Bullying is a conduct of a person who frightens vulnerable people or a set target to harm them deliberately in a repeated manner. It includes different kinds of threats such as verbal attacks, intimidation and others. The misuse of power against people is prevalent with aggressive behaviour at all times.
It happens in schools among children where the children getting bullied often get upset when they return home. It’s not always physical, as it could involve teasing and making fun of someone. Instead, practices such as shoving, pushing, hitting, kicking, name-calling or harsh trading, posting lame messages on social media or texts are often adopted.
“Typical bullying symptoms include physical complaints such as tummy aches, as well as worries and fears, and a child not wanting to go to school. A normal defense is to avoid or withdraw from things that are making her stressed,” says Steven Pastyrnak, PhD, the division chief of Psychology at Helen DeVos Children’s Hospital.
Types of Bullying
- Verbal bullying: It is either stating or writing mean things to make them feel lower. It includes taunting, teasing, name-calling, inappropriate sexual remarks.
- Social bullying: It is also known as relational bullying, making someone hurt or their reputation and relationships. It includes leaving someone with no interaction, spreading rumours, slamming, asking other children not to be friends with someone.
- Physical bullying: It is painful for a person’s body or possession and involves spitting, hitting/kicking/pinching, breaking someone’s things, making rude hand gestures.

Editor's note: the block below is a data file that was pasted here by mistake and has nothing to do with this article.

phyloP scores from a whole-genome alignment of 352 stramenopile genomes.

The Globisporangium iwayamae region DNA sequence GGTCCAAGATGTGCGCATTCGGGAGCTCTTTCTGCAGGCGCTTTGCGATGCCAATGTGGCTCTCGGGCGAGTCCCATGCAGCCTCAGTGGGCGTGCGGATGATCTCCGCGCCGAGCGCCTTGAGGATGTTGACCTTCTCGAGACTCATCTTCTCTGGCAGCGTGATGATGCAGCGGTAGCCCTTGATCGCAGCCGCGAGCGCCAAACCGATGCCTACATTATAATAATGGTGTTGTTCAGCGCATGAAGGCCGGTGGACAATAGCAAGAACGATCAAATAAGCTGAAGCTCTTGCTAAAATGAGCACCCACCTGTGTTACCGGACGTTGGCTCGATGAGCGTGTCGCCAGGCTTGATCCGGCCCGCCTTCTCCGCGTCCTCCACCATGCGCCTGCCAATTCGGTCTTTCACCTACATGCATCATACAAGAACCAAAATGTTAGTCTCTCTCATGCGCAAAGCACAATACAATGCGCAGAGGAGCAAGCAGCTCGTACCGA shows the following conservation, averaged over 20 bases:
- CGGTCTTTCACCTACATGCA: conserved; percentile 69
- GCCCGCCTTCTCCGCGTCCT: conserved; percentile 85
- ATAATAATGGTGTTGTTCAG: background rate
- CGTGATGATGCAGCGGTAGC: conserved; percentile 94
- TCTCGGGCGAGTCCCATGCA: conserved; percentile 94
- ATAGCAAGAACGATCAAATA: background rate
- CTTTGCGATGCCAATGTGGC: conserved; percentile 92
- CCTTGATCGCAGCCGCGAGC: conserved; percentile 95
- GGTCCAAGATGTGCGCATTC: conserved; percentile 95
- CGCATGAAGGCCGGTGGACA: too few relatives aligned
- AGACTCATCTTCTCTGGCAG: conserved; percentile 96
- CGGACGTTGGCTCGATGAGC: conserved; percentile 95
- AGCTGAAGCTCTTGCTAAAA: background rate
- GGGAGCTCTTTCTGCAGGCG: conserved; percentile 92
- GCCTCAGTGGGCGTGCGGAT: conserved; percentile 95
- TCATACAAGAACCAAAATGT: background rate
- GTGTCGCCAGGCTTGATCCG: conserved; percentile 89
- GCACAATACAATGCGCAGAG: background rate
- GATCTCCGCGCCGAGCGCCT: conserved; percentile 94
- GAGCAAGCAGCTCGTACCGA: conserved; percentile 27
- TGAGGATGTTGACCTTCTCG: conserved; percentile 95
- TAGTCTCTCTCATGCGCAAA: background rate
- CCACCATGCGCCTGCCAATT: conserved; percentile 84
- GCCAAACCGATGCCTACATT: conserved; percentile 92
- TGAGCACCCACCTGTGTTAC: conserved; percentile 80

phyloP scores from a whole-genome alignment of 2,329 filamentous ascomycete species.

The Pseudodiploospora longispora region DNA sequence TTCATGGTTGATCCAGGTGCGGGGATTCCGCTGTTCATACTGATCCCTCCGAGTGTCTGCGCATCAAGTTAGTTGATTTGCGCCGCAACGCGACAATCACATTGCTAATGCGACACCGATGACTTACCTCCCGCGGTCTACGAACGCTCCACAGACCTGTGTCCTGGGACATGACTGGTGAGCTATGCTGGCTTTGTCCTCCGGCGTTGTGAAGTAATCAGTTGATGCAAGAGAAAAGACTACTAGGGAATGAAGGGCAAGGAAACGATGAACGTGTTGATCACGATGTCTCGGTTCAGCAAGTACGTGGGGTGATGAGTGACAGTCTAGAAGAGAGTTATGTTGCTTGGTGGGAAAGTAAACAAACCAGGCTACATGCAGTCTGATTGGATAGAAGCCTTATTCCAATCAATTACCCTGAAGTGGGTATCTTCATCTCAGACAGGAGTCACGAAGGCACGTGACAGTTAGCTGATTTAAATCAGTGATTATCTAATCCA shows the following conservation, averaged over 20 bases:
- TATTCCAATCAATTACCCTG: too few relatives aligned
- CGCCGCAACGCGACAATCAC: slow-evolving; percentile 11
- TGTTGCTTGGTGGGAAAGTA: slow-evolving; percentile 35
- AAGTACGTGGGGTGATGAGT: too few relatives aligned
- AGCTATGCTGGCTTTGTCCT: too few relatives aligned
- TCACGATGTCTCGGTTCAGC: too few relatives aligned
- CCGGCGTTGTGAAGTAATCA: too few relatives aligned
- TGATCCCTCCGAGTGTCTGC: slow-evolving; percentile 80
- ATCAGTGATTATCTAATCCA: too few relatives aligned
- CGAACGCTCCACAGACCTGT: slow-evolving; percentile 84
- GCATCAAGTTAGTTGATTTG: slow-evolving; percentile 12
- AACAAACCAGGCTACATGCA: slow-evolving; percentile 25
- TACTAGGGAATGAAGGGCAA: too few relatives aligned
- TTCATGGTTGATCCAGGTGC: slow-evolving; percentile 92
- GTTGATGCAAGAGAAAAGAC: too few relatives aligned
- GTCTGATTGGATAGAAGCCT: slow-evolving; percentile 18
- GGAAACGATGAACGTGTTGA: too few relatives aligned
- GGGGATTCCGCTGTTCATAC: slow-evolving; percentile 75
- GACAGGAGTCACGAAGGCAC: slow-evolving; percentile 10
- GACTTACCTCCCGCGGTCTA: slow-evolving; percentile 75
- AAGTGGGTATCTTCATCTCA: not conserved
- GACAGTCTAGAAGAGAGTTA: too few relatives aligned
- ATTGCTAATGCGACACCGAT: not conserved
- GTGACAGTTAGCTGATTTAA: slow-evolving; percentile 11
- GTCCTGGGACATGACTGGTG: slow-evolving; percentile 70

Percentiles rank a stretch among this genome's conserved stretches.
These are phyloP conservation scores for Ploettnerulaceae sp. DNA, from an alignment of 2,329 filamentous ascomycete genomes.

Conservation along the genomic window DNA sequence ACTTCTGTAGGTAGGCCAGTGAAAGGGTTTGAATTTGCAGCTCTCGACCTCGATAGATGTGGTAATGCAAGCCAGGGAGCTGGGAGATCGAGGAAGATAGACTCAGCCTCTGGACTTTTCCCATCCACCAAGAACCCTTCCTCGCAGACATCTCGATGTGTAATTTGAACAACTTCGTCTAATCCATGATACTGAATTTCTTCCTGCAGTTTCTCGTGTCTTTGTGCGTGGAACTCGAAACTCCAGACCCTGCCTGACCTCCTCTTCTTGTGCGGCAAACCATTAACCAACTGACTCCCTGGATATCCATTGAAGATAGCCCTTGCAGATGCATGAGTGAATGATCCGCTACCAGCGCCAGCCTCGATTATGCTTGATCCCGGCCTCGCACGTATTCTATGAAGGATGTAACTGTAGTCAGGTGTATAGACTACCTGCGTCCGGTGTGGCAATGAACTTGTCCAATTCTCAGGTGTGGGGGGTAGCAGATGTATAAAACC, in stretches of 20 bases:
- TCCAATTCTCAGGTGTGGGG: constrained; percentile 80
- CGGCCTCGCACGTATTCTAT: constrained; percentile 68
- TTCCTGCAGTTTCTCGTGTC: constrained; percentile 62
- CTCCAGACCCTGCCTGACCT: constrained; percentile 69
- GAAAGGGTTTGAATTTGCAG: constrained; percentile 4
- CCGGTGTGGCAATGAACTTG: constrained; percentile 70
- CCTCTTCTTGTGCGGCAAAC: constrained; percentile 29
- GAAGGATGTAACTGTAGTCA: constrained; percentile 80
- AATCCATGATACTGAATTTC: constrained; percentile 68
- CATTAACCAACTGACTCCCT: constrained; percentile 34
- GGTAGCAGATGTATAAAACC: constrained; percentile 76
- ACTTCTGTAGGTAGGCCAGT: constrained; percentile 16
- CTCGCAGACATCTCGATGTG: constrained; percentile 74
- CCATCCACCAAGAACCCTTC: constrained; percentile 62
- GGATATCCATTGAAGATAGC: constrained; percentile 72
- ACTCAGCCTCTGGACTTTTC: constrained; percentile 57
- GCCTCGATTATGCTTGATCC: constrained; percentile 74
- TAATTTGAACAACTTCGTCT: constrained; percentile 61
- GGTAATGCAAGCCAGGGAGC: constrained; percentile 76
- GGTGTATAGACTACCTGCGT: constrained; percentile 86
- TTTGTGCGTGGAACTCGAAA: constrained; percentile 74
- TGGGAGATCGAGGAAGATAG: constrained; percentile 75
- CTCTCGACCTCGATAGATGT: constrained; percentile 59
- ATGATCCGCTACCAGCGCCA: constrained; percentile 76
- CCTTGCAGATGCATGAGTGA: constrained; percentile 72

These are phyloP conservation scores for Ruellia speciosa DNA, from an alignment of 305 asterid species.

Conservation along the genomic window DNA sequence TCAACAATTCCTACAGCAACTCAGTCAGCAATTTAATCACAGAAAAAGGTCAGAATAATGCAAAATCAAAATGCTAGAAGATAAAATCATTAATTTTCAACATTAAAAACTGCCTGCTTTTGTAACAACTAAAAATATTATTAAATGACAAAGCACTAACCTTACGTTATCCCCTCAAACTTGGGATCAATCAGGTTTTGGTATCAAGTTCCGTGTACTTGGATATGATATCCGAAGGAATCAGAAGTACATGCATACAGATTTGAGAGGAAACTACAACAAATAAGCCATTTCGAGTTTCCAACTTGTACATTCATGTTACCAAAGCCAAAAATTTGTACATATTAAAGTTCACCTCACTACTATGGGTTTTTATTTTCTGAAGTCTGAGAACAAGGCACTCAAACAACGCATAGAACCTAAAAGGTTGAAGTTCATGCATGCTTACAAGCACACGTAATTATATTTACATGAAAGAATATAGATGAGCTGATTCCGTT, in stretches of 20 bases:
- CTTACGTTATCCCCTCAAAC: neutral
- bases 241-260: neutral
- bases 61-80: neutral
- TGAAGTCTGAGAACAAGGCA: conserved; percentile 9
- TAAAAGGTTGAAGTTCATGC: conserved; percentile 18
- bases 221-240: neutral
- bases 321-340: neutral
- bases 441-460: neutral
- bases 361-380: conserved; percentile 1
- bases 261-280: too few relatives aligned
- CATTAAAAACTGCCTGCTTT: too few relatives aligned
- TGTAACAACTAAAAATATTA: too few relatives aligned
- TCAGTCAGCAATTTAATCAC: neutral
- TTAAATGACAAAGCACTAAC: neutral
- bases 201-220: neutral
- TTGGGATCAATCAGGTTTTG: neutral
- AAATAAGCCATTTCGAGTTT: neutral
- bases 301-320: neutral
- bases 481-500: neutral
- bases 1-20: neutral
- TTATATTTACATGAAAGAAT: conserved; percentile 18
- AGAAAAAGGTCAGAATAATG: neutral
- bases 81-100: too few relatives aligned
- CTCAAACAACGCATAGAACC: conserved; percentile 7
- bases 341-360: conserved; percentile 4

- Cyberbullying: With the use of digital technologies, it takes place on electronic devices to harass others and causes psychological, emotional and physical stress. It is an extension of physical bullying and results in traumatisation. Examples: Tracing a person’s location through illegal routes, posting obscene pictures on social media platforms.
How to deal with bullying?
- Open the line of communication: One should use calm and be amiable when conversing with a person who has been bullied. Ensure there is a secured room to talk freely and wholeheartedly. There should not be fear while discussing such issues and look forward to a solution-oriented approach.
- Building confidence: When it comes to children, adults should always move toward setting up a scenario where there should be optimism and hope for the future. Parents should discuss the unique qualities of a child with encouragement. “As parents, we have a tendency to focus on negative situations, but kids actually listen better when their good behaviors are reinforced,” believes Dr Pastyrnak.
- Teach them ways to react in the circumstances: When a bully speaks badly of a person, one should stay strong and determined irrespective of their behaviour. Reminisce about your achievements during that period.
- Report to authorities: When there is repetitive bullying leading to anxiety, one should report to the concerned authority for action. Taking help from seniors or experts is acceptable and suitable for one’s peace.
- Being an upstander: If you see someone getting bullied, you should raise your voice for something wrong happening in front of you. Professor of counsellor education at Minnesota State University, Mankato and author of Working With Parents of Bullies and Victims, Walter Roberts states, “When it’s the kids who speak up, it’s ten times more powerful than anything that we’ll ever be able to do as an adult.” Taking a stand can let other people feel good in their bad times and provides support to resolve issues.